Let's look at the definition of a secant line:

In geometry, a secant of a curve is a line that intersects the curve in at least two points. The word secant comes from the Latin word secare, meaning to cut.

So, imagine a line in the plane, and then further imagine two points on that line and a line though those two points. Can you see that the secant line will coincide with the original line?

Consider the linear function:

$\displaystyle f(x)=ax+b$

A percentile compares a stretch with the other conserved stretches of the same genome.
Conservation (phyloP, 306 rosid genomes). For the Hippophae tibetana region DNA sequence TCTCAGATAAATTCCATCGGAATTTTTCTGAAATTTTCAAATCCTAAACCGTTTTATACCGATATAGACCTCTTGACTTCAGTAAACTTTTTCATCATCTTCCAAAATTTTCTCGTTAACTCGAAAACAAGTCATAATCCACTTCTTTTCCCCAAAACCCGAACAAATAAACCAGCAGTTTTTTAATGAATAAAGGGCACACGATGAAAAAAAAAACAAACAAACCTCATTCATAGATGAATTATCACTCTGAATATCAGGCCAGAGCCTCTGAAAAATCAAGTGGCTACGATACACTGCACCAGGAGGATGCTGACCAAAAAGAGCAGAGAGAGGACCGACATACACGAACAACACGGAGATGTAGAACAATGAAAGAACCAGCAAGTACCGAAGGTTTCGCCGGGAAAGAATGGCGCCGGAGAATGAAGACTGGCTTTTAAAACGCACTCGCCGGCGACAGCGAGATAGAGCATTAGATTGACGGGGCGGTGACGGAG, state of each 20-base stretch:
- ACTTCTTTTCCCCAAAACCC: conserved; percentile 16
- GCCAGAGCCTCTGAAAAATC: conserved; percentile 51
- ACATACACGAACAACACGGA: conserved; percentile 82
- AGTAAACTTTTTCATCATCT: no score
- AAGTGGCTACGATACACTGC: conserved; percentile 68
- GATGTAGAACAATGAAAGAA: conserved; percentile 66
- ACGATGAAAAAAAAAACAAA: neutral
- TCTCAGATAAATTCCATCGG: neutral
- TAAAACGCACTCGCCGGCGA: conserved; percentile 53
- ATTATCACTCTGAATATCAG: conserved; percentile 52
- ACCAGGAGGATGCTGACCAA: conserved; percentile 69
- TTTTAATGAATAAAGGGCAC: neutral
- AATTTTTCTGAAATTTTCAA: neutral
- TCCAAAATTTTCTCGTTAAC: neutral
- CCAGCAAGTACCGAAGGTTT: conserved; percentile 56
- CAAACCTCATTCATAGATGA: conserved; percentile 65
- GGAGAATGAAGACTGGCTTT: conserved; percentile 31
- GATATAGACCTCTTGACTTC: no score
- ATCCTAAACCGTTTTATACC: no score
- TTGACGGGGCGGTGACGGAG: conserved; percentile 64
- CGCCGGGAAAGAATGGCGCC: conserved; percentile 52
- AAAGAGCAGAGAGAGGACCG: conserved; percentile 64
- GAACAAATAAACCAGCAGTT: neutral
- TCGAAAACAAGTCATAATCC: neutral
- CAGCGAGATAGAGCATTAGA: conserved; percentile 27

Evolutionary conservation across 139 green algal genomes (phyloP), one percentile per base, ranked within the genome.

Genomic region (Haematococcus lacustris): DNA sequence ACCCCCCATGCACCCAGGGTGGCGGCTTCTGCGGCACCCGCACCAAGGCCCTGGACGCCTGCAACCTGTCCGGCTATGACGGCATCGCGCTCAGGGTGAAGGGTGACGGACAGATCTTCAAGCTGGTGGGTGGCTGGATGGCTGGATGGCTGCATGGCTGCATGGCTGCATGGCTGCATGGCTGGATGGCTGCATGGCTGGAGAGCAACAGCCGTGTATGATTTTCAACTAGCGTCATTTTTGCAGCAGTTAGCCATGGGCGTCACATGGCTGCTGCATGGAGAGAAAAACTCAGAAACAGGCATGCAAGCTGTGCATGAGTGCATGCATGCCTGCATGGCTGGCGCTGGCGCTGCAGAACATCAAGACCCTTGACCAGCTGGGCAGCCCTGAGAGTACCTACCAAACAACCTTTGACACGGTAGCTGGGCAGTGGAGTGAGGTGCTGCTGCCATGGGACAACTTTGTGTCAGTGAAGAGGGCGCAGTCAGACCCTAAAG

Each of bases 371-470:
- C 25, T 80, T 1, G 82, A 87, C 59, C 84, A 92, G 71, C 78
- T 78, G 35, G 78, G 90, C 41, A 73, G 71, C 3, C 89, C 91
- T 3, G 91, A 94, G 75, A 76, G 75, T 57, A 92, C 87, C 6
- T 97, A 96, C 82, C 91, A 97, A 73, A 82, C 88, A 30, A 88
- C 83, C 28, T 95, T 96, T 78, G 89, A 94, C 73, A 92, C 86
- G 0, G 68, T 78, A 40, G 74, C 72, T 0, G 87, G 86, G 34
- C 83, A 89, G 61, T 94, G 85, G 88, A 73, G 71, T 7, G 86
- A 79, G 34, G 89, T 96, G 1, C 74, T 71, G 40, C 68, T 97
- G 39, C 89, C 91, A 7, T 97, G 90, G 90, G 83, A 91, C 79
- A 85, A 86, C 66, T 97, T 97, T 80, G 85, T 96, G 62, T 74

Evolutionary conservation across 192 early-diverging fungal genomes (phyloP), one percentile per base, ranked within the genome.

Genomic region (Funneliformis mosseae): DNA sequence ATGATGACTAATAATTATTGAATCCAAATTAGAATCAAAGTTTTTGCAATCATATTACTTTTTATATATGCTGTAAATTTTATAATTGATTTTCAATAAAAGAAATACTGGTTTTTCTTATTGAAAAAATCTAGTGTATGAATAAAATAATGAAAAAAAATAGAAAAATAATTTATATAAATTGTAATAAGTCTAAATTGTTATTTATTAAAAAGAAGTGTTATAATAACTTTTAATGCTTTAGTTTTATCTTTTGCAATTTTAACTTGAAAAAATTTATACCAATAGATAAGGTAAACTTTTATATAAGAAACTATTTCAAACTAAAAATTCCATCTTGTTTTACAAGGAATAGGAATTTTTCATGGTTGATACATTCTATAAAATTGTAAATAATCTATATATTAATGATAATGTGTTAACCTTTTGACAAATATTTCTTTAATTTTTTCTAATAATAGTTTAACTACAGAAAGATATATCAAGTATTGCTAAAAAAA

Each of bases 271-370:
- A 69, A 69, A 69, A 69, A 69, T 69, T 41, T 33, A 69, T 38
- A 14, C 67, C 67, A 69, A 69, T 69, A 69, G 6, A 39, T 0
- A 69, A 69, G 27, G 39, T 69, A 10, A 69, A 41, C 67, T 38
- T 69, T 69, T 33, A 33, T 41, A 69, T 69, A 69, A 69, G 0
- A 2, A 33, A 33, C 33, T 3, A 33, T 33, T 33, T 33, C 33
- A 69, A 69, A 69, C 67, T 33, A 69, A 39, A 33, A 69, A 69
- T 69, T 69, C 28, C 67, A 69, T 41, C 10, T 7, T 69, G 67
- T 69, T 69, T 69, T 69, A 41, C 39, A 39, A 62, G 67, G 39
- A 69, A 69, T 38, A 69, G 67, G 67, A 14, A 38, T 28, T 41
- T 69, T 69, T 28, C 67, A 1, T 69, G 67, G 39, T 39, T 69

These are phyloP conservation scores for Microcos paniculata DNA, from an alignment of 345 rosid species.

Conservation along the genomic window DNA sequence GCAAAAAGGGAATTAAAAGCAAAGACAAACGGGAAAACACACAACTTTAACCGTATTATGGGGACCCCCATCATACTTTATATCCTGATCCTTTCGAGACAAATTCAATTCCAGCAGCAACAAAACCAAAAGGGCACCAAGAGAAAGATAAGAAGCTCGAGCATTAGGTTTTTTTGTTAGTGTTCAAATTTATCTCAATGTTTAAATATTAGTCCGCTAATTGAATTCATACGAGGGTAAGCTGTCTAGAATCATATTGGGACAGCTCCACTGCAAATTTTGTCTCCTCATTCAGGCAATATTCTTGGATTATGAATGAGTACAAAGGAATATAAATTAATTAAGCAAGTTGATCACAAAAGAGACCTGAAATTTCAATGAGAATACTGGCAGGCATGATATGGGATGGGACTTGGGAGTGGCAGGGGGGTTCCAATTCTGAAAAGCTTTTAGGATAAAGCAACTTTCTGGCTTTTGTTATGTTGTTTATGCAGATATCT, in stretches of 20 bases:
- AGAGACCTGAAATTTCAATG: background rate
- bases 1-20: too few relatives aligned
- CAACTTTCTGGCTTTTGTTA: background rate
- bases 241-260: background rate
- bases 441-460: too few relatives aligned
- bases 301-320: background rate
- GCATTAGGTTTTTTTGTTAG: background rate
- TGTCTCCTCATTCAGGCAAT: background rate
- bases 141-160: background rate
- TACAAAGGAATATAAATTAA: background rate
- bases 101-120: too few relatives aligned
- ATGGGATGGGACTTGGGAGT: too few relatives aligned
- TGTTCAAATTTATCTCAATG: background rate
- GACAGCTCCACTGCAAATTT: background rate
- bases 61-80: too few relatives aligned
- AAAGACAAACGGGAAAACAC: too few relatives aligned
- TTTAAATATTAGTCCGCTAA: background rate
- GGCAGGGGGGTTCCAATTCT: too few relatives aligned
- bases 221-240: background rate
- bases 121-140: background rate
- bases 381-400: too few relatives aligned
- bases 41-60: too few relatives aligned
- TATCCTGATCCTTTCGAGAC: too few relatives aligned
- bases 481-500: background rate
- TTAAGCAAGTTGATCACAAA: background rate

Now, consider two arbitrary points on this linear function:

$\displaystyle (x,f(x))=(x,ax+b)$

$\displaystyle (x+h,f(x+h))=(x+h,a(x+h)+b)$

And so the slope $\displaystyle m$ of the secant line is given by:

$\displaystyle m=\frac{f(x+h)-f(x)}{(x+h)-(x)}=\frac{(ax+ah+b)-(ax+b)}{h}=a$

Then using the point slope formula, we find the equation of the secant line to be:

$\displaystyle y=a(x-x)+f(x)=f(x)$

Thus, we find the secant line does in fact coincide with the original line.